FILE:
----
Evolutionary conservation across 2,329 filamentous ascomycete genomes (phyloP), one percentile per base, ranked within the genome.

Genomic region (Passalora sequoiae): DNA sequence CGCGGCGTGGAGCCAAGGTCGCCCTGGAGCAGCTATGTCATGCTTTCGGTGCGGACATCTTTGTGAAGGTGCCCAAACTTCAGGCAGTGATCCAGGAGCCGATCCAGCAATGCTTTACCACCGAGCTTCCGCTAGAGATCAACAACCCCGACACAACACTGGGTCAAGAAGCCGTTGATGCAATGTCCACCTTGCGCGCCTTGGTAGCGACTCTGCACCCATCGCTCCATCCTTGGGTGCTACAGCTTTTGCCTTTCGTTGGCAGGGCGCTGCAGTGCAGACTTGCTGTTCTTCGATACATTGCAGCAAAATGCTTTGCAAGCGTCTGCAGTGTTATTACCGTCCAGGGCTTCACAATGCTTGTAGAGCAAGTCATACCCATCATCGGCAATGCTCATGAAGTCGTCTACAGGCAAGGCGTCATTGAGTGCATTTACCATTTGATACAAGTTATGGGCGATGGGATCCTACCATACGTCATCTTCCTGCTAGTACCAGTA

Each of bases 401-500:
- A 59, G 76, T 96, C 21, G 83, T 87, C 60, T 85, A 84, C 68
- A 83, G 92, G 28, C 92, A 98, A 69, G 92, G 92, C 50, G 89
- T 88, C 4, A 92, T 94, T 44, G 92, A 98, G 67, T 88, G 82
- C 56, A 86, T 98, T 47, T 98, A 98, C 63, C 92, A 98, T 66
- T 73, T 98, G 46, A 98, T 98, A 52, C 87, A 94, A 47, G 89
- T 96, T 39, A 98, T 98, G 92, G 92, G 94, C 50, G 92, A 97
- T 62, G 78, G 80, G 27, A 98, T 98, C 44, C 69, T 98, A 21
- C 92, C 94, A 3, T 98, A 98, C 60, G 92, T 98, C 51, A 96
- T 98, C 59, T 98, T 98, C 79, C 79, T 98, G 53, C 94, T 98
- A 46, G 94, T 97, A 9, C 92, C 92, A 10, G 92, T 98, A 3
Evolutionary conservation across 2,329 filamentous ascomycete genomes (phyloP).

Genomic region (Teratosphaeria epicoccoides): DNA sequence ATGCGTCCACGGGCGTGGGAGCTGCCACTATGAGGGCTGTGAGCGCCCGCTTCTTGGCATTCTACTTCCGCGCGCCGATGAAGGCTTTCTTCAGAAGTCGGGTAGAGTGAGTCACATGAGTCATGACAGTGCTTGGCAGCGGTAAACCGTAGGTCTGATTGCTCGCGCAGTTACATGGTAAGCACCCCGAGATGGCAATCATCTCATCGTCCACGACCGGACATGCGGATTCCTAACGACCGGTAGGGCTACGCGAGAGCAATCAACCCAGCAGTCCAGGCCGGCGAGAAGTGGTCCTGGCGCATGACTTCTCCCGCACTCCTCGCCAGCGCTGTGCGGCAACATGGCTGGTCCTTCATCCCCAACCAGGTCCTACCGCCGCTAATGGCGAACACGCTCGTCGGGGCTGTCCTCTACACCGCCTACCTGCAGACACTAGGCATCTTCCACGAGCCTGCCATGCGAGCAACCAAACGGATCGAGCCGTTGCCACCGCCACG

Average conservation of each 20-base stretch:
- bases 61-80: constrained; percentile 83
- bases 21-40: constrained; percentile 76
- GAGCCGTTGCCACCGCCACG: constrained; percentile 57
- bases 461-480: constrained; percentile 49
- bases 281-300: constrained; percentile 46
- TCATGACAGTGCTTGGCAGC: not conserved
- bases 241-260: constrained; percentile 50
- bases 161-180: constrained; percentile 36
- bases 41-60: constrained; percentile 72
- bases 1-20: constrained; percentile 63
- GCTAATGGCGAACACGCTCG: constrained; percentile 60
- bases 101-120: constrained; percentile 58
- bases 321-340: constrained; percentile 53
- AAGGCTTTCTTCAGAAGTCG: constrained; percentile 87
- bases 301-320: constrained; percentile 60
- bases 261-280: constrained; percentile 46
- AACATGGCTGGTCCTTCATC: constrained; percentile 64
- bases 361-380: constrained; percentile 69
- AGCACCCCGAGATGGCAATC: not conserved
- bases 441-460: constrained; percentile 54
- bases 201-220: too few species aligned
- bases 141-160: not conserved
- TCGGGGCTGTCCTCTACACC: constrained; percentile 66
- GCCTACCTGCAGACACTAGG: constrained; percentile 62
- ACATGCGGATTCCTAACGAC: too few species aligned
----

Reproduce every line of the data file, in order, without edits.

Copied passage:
Evolutionary conservation across 2,329 filamentous ascomycete genomes (phyloP), one percentile per base, ranked within the genome.

Genomic region (Passalora sequoiae): DNA sequence CGCGGCGTGGAGCCAAGGTCGCCCTGGAGCAGCTATGTCATGCTTTCGGTGCGGACATCTTTGTGAAGGTGCCCAAACTTCAGGCAGTGATCCAGGAGCCGATCCAGCAATGCTTTACCACCGAGCTTCCGCTAGAGATCAACAACCCCGACACAACACTGGGTCAAGAAGCCGTTGATGCAATGTCCACCTTGCGCGCCTTGGTAGCGACTCTGCACCCATCGCTCCATCCTTGGGTGCTACAGCTTTTGCCTTTCGTTGGCAGGGCGCTGCAGTGCAGACTTGCTGTTCTTCGATACATTGCAGCAAAATGCTTTGCAAGCGTCTGCAGTGTTATTACCGTCCAGGGCTTCACAATGCTTGTAGAGCAAGTCATACCCATCATCGGCAATGCTCATGAAGTCGTCTACAGGCAAGGCGTCATTGAGTGCATTTACCATTTGATACAAGTTATGGGCGATGGGATCCTACCATACGTCATCTTCCTGCTAGTACCAGTA

Each of bases 401-500:
- A 59, G 76, T 96, C 21, G 83, T 87, C 60, T 85, A 84, C 68
- A 83, G 92, G 28, C 92, A 98, A 69, G 92, G 92, C 50, G 89
- T 88, C 4, A 92, T 94, T 44, G 92, A 98, G 67, T 88, G 82
- C 56, A 86, T 98, T 47, T 98, A 98, C 63, C 92, A 98, T 66
- T 73, T 98, G 46, A 98, T 98, A 52, C 87, A 94, A 47, G 89
- T 96, T 39, A 98, T 98, G 92, G 92, G 94, C 50, G 92, A 97
- T 62, G 78, G 80, G 27, A 98, T 98, C 44, C 69, T 98, A 21
- C 92, C 94, A 3, T 98, A 98, C 60, G 92, T 98, C 51, A 96
- T 98, C 59, T 98, T 98, C 79, C 79, T 98, G 53, C 94, T 98
- A 46, G 94, T 97, A 9, C 92, C 92, A 10, G 92, T 98, A 3
Evolutionary conservation across 2,329 filamentous ascomycete genomes (phyloP).

Genomic region (Teratosphaeria epicoccoides): DNA sequence ATGCGTCCACGGGCGTGGGAGCTGCCACTATGAGGGCTGTGAGCGCCCGCTTCTTGGCATTCTACTTCCGCGCGCCGATGAAGGCTTTCTTCAGAAGTCGGGTAGAGTGAGTCACATGAGTCATGACAGTGCTTGGCAGCGGTAAACCGTAGGTCTGATTGCTCGCGCAGTTACATGGTAAGCACCCCGAGATGGCAATCATCTCATCGTCCACGACCGGACATGCGGATTCCTAACGACCGGTAGGGCTACGCGAGAGCAATCAACCCAGCAGTCCAGGCCGGCGAGAAGTGGTCCTGGCGCATGACTTCTCCCGCACTCCTCGCCAGCGCTGTGCGGCAACATGGCTGGTCCTTCATCCCCAACCAGGTCCTACCGCCGCTAATGGCGAACACGCTCGTCGGGGCTGTCCTCTACACCGCCTACCTGCAGACACTAGGCATCTTCCACGAGCCTGCCATGCGAGCAACCAAACGGATCGAGCCGTTGCCACCGCCACG

Average conservation of each 20-base stretch:
- bases 61-80: constrained; percentile 83
- bases 21-40: constrained; percentile 76
- GAGCCGTTGCCACCGCCACG: constrained; percentile 57
- bases 461-480: constrained; percentile 49
- bases 281-300: constrained; percentile 46
- TCATGACAGTGCTTGGCAGC: not conserved
- bases 241-260: constrained; percentile 50
- bases 161-180: constrained; percentile 36
- bases 41-60: constrained; percentile 72
- bases 1-20: constrained; percentile 63
- GCTAATGGCGAACACGCTCG: constrained; percentile 60
- bases 101-120: constrained; percentile 58
- bases 321-340: constrained; percentile 53
- AAGGCTTTCTTCAGAAGTCG: constrained; percentile 87
- bases 301-320: constrained; percentile 60
- bases 261-280: constrained; percentile 46
- AACATGGCTGGTCCTTCATC: constrained; percentile 64
- bases 361-380: constrained; percentile 69
- AGCACCCCGAGATGGCAATC: not conserved
- bases 441-460: constrained; percentile 54
- bases 201-220: too few species aligned
- bases 141-160: not conserved
- TCGGGGCTGTCCTCTACACC: constrained; percentile 66
- GCCTACCTGCAGACACTAGG: constrained; percentile 62
- ACATGCGGATTCCTAACGAC: too few species aligned